Father John A. Norris of Trenton, secretary of Bishop McFaul, gave the sermon.
Father Edward J. Egan of Sea Bright was master of ceremonies and Father Healy of Lakewood was deacon.
Reverend James A. Reynolds of Red Bank was sub-deacon.
About 400 people attended.
The choir from the St. James Church of Red Bank supplied the music.
More than 20 priests gathered to celebrate the Golden Jubilee of the dedication of St. Catharine's Church on Tuesday, November 26, 1929.
Rector Francis J. Sullivan celebrated a solemn high mass.
Monsignor Peter J. Petri of Atlantic City delivered the sermon.
Reverend Thomas H. Reilly of Spring Lake was master of ceremonies.
Father Reilly was also Chancellor of the Trenton Diocese.
Sister Mary Beatrice directed a choir from Georgian Court College in Lakewood.
Sister Miriam, college teacher, rendered the solo parts.
was decorated with large golden yellow and white chrysanthemums.
The officiating priests wore special golden vestments.
After the Mass, the choir gave a concert at the convent of the Sisters of the Good Shepherd in Wickatunk, where a dinner was served for the visiting priests.
Members of the Blessed Sacrament Guild of St. Catharine's Church helped the sisters prepare and serve the meal of grapefruit, bouillon, roast turkey with dressing and gravy, potatoes, peas, celery, radishes, olives, pickles, ice cream, cake, lemon pie, coffee, cheese and crackers.
Father Walter L. Leahy of Deal prepared a booklet on the history of the church and a list of names of those who donated toward the cost of 1929 renovation of the church.
St. Catharine's Church in 2008
In May of 1975, the Roman Catholic Archdiocese of Trenton, New Jersey, donated the
St. Catharine Church property in the Everett section of Holmdel to the Holmdel Historical Society for one dollar.
Located at 84 Stilwell Road, it is the official headquarters and museum of the Holmdel Historical Society.
The sill plate, rim joists and floor joists show extensive water and insect damage.
These are major structural defects which are causing the church to tilt.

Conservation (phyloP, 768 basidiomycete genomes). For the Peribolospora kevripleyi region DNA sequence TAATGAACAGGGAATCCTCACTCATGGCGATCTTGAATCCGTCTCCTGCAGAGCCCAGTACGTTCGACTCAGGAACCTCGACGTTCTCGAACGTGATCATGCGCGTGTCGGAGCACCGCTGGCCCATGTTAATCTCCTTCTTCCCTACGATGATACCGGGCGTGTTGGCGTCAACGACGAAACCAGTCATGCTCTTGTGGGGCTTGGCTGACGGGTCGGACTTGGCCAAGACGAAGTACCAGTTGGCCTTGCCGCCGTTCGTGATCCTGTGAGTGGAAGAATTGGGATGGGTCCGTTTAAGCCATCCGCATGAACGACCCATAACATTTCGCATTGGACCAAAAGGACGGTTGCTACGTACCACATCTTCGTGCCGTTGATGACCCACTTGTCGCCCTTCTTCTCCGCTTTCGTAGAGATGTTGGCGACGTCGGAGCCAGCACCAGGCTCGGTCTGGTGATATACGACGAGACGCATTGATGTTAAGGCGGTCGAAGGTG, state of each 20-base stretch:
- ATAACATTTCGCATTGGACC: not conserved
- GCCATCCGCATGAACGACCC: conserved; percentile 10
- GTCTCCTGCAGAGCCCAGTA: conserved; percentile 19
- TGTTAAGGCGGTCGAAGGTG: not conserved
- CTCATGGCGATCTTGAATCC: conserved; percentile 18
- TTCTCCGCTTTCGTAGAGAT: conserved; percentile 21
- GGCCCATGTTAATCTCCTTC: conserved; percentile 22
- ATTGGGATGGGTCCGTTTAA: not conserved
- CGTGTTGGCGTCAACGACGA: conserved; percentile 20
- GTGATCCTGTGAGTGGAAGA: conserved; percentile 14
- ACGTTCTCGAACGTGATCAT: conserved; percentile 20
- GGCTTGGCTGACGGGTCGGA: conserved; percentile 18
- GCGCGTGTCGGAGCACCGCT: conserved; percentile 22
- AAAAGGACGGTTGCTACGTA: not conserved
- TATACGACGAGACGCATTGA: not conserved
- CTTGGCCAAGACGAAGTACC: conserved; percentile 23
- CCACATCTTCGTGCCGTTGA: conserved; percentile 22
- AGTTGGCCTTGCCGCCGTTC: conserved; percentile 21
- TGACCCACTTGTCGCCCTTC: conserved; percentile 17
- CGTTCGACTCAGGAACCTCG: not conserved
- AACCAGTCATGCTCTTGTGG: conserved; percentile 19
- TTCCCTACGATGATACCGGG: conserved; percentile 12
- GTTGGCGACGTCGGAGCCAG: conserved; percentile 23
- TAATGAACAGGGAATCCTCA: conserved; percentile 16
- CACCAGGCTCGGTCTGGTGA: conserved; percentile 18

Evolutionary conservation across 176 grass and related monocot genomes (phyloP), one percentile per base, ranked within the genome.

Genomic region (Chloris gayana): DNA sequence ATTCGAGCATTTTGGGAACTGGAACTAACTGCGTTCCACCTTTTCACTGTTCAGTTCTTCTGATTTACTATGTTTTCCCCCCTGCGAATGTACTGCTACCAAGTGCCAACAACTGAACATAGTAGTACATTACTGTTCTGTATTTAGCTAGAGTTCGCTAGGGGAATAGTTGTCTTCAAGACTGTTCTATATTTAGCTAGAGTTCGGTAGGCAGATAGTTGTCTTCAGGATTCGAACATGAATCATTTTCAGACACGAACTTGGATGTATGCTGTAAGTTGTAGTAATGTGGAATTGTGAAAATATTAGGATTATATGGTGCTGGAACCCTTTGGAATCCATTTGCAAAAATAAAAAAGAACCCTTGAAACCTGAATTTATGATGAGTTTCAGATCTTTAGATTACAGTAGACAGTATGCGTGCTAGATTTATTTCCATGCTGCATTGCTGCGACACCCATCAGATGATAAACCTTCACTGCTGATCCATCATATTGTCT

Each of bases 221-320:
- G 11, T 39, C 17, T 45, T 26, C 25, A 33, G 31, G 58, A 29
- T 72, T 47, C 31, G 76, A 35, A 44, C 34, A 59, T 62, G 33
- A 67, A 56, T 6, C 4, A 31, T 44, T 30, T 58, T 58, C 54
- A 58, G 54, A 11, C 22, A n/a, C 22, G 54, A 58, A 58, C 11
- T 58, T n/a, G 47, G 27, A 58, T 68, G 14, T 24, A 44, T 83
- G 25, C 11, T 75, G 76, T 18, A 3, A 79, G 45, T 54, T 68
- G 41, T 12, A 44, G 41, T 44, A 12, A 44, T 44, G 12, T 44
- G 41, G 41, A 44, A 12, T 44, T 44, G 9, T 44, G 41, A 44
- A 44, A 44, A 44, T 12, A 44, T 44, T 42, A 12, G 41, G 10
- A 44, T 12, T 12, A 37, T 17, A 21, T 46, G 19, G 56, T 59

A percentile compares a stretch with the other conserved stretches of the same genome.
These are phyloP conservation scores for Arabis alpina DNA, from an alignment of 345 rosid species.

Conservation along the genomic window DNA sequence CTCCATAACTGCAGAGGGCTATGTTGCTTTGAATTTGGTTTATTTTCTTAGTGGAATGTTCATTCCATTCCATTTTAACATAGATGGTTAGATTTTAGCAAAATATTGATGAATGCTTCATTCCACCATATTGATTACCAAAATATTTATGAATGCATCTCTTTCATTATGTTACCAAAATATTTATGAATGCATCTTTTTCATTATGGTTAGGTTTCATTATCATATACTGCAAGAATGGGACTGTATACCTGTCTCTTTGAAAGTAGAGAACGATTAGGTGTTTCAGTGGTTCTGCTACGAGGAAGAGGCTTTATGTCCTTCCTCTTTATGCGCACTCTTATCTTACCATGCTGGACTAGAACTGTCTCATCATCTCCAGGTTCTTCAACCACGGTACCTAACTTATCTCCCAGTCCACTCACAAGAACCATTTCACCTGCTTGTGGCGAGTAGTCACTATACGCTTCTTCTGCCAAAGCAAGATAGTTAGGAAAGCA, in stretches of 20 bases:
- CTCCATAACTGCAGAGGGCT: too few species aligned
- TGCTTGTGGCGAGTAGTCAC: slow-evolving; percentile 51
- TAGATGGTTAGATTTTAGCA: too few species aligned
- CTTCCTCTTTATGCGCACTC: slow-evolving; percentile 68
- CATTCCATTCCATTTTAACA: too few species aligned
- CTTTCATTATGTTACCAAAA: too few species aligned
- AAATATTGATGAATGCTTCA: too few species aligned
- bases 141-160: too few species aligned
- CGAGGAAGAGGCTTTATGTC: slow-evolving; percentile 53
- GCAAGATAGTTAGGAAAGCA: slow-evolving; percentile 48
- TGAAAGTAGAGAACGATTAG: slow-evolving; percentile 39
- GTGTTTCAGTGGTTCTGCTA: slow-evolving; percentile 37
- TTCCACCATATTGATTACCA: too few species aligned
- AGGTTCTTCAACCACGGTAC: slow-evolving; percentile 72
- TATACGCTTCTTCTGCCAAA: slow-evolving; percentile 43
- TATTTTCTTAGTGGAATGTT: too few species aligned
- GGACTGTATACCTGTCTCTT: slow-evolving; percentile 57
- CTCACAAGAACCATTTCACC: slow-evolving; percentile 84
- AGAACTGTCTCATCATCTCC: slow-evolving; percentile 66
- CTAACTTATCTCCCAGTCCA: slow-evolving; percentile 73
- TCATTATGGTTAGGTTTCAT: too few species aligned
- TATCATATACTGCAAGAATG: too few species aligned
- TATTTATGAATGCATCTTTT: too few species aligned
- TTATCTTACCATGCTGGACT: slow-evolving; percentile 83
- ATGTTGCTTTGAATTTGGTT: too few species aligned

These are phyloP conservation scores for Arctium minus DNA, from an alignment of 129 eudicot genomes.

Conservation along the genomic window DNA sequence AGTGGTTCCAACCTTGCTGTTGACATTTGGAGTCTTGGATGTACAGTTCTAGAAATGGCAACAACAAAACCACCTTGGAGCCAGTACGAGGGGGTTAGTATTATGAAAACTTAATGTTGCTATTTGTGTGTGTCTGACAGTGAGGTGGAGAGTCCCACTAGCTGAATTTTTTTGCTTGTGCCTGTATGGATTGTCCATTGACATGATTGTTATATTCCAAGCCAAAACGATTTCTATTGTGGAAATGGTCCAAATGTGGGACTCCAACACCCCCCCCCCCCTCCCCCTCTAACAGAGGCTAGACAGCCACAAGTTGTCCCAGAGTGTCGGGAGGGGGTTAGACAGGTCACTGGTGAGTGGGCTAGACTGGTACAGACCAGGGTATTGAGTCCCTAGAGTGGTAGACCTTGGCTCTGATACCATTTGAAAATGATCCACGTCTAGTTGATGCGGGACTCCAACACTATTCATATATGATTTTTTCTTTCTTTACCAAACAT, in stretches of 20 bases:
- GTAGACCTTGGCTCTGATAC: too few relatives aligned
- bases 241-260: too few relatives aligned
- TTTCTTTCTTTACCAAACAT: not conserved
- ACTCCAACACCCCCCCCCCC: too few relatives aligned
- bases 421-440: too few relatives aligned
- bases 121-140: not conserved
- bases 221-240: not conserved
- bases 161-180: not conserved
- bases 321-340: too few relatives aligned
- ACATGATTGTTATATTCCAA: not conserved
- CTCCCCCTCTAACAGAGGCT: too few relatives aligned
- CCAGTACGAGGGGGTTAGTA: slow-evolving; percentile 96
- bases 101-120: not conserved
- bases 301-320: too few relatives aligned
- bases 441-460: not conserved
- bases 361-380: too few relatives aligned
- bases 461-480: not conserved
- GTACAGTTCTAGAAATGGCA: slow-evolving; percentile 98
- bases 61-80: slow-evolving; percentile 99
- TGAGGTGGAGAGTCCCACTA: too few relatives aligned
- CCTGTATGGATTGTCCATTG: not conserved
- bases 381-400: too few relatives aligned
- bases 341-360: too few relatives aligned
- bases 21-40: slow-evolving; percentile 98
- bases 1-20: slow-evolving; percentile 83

The floor is tilted and uneven.
The walls are bowing out which can lead to a total roof collapse.
There is no bathroom, kitchen, septic tank or handicapped access.
The heating and electric system need to be replaced.
The slate roof is missing shingles and is leaking in some places.
Some slate shingles are loose and others are delaminating.
Extensive roof repairs or a new roof is needed immediately.
Plexiglass was installed on the exterior to protect
the 13 large stained glass windows from malicious damage.
The plexiglass may have trapped the heat, causing the metal to melt and glass panels to fall out and break,
although the lead in the windows doesn't last much longer than 100 years.
We need a carpenter to remove the windows and replace them with temporary ones.
The windows can be put in storage until we have enough to funds to repair them, one by one.
Each window will cost about $10,000 to repair.
Rodents have made openings to crawl underneath the building.
Poor grading around the structure has caused damage to the wood from standing water.
The standing water has allowed rot, mold and mildew to grow.
We need a handyman to install wire and dirt to block up the holes under the flooring
to prevent the animals from getting inside.
Toxic mold and fungus is growing on the walls and ceilings in some areas.
We are in the process of protecting and/or removing the historical items in our collection.
There is evidence of active infestation of wasps, raccoons, woodchucks, squirrels, mice, bats and other rodents.
If you would like to donate your time or money to this historical project,
please contact Holmdel Historical Society
or you can mail your donation to Holmdel Historical Society, PO Box 282, Holmdel NJ 07733.